buffet

1 [buhf-it]
noun
1.
a blow, as with the hand or fist.
2.
a violent shock or concussion.
verb (used with object), buffeted, buffeting.
3.
to strike, as with the hand or fist.
4.
to strike against or push repeatedly: The wind buffeted the house.
5.
to contend against; battle.
verb (used without object), buffeted, buffeting.
6.
to struggle with blows of hand or fist.
7.
to force one's way by a fight, struggle, etc.

Origin:
1175–1225; Middle English < Old French buffe a blow + -et -et

buffeter, noun
unbuffeted, adjective


3. slap, cuff, box, hit, sock, wallop.
Dictionary.com Unabridged

buffet

2 [buh-fey, boo- or, esp. for adj., boo-fey; British buhf-it]
noun
1.
a sideboard or cabinet for holding china, table linen, etc.
2.
a meal laid out on a table or sideboard so that guests may serve themselves.
3.
a counter, bar, or the like, for lunch or refreshments.
4.
a restaurant containing such a counter or bar.
adjective
5.
consisting of food, refreshments, etc., laid out on tables or buffets from which guests or customers serve themselves: a buffet supper; buffet service.

Origin:
1710–20; < French, Old French, of obscure origin

Dictionary.com Unabridged
Based on the Random House Dictionary, © Random House, Inc. 2014.
Cite This Source Link To buffet
Collins
World English Dictionary
buffet1
 
n
1.  a counter where light refreshments are served
2.  a.  a meal at which guests help themselves from a number of dishes and often eat standing up
 b.  (as modifier): a buffet lunch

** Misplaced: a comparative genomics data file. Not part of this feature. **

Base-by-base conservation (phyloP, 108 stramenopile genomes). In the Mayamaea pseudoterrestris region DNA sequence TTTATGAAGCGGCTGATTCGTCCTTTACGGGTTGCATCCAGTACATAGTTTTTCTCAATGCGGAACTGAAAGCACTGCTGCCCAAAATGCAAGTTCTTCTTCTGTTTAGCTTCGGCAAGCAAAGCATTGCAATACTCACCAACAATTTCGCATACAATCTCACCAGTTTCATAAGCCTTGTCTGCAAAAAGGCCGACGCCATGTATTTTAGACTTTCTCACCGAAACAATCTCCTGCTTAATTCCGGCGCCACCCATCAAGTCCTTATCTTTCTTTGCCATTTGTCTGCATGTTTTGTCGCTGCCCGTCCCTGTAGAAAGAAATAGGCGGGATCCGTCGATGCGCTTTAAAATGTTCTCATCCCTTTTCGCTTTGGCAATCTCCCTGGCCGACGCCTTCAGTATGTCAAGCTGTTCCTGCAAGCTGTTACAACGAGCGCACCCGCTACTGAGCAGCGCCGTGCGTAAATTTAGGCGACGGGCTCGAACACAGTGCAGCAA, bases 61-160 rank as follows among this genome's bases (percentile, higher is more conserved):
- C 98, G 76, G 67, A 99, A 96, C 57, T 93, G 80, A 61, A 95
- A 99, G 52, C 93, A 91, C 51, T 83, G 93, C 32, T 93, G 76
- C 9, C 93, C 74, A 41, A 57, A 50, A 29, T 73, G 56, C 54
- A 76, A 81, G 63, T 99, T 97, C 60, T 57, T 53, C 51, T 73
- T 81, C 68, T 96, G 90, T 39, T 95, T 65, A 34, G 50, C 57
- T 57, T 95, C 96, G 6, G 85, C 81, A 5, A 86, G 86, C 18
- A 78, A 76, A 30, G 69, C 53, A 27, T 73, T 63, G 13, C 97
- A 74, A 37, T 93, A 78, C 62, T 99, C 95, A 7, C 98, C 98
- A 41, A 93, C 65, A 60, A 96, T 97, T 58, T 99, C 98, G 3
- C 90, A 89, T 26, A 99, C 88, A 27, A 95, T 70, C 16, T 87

3.  a piece of furniture used from medieval times to the 18th century for displaying plates, etc and typically comprising one or more cupboards and some open shelves
4.  dialect (Scot), (Northern English) a kind of low stool, pouffe, or hassock
 
[C18: from French, of unknown origin]

buffet2 (ˈbʌfɪt)
 
vb , -fets, -feting, -feted
1.  (tr) to knock against or about; batter: the wind buffeted the boat
2.  (tr) to hit, esp with the fist; cuff
3.  to force (one's way), as through a crowd
4.  (intr) to struggle; battle
 
n
5.  a blow, esp with a fist or hand
6.  aerodynamic excitation of an aircraft structure by separated flows
 
[C13: from Old French buffeter, from buffet a light blow, from buffe, of imitative origin]
 
'buffeter2
 
n

Buffet (French byfɛ)
 
n
Bernard (bɛrnar). 1928--99, French painter and engraver. His works are characterized by sombre tones and thin angular forms

Collins English Dictionary - Complete & Unabridged 10th Edition
2009 © William Collins Sons & Co. Ltd. 1979, 1986 © HarperCollins
Publishers 1998, 2000, 2003, 2005, 2006, 2007, 2009
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Etymonline
Word Origin & History

buffet
early 13c., from O.Fr. bufet "slap, punch," dim. of bufe "a blow, puff of wind," probably echoic of the sound of something soft being hit.

buffet
"table," 1718, from Fr. bufet "bench, stool, sideboard," 12c., of uncertain origin. Sense extended 1888 to "meal served from a buffet."
Online Etymology Dictionary, © 2010 Douglas Harper
Cite This Source
Example sentences
It's a salad for the buffet table when drinks go round.
Sittings here tend to be a bit pricier than the standard buffet meal, with the
  exception of dinner.
Unlike school cafeteria fare, this inviting buffet has something for everyone.
The restaurant puts on a super buffet for lunch and dinner.
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